If you are in a business that sells products or services, a time will come when you’ll need to increase prices. The price of materials goes up, overhead costs rise and labour costs are always a battle to control.  At some point, you will need a price increase to stay profitable. This can be tricky since you don’t want your loyal customers to move on to a competitor or to badmouth you on review sites.

Here are a few strategies for raising prices without losing customers.

Use competitors as a model

Look to your competitors as a model for considering how much to raise your prices. For example, if you sell the same product as other businesses in your industry and one of them recently raised their prices by 20{9de21fd12e8ca6488972186bbb5fe81becd95b7b490974f1f8badcf668439b39}, you may also be able to increase your prices without encountering resistance. Look at your competitors’ reviews on social media to see if there are any negative statements.  If, on the other hand, your competitors are cutting prices, you might want to hold off on a price increase unless you can add extra value.

Be transparent

Be transparent about the reasons for the price increase. Explain why you are raising prices and give a reason your customers can relate to. For example, if you’re increasing prices because labour costs have increased in your area, include this information in your email or post.

A good way to position the increase to your customers might be:

 “We’ve recently had a price increase from our materials suppliers, which means we will have to raise prices on [product] starting next month. We know that this is an inconvenience for you, but we promise that the quality of our products will remain the same or improve.”

Provide examples of how the price increase will benefit them. This might include better service/quality or some other tangible benefit like free shipping on orders over a certain amount. Convince people that they will get more out of their purchases, and they will be less likely to complain about the price increase.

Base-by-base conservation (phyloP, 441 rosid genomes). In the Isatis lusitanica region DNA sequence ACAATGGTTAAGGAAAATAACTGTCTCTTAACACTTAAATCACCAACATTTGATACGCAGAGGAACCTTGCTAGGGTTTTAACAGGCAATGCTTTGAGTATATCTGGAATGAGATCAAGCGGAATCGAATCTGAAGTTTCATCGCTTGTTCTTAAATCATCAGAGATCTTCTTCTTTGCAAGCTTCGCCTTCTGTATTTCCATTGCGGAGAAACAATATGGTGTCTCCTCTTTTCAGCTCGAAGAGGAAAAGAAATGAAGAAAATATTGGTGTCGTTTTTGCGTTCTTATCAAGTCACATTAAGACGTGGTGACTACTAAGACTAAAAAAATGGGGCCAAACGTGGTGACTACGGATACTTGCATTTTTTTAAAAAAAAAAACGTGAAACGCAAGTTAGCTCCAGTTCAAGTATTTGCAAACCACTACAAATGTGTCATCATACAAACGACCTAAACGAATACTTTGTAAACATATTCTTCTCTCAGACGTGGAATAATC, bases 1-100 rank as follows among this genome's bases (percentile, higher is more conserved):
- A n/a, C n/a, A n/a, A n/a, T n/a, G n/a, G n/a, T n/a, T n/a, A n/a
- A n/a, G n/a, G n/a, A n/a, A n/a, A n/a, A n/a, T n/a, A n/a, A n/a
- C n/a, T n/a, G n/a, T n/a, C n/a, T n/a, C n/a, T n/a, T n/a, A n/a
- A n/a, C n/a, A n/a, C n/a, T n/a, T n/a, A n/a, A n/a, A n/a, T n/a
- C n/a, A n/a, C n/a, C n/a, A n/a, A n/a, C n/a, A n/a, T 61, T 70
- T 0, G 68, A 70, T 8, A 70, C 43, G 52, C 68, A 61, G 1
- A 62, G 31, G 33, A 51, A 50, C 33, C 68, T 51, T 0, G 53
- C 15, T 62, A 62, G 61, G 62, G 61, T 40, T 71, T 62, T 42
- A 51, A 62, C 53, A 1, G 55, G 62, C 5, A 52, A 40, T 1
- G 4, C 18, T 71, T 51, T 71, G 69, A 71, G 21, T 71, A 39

Increase the perceived value of your products

If you’re intent on increasing the price, boost your product’s perceived value, too. This will ensure your product stands out relative to what your competitors sell. Offer an improved product, a stronger warranty or guarantee, or something else that makes your product more attractive. Remind customers about your product’s benefits and how it makes their life easier or more pleasant.

Another way to increase the perceived value is to upgrade the packaging of your offerings. For example, switch from a plastic bag to a tin if you’re selling cookies. This makes your cookies look more high-end and worthy of the added price. Try different packaging materials or styles and see what appeals to your customers.

Provide incentives

Offer incentives for purchasing at a higher price point.  An upgraded service level may be enough to persuade customers to stay and pay more. Add a sense of urgency by creating a one-time offer. For example, give customers the option of locking in at the current price for a limited time. You could also limit the number of units you sell or only offer them during certain times of the year. This gives the perception of value and exclusivity.

If you sell a product, you can also create an incentive by adding a bonus.  If you increase the price, give the customer something extra when they purchase from you. For example, if you sell shoes, include a free pair of socks with every order. Or, if you sell jewellery, throw in a complimentary cleaning cloth with every purchase (and make sure it’s high quality).

Offer a less expensive alternative

Offering a less expensive alternative to a product or service is another way to avoid alienating customers. For example, if you are selling home security systems, offer a scaled-down package that includes cameras and other equipment but not sensors. This will draw in buyers who don’t require the additional features. Offering less expensive alternatives can also draw in new customers who are looking for a lower-tier, less-expensive alternative. Over time, lower-tier customers may upgrade to the more expensive alternative if they like what you offer.


Raising prices is never an easy task but may be a necessary one. As a business owner, ensure your customers understand why you’re raising prices and the value they’re getting in return. Be open and transparent.  Address customer questions and concerns.  Also, look at ways to increase the perceived value of the product or service that you sell.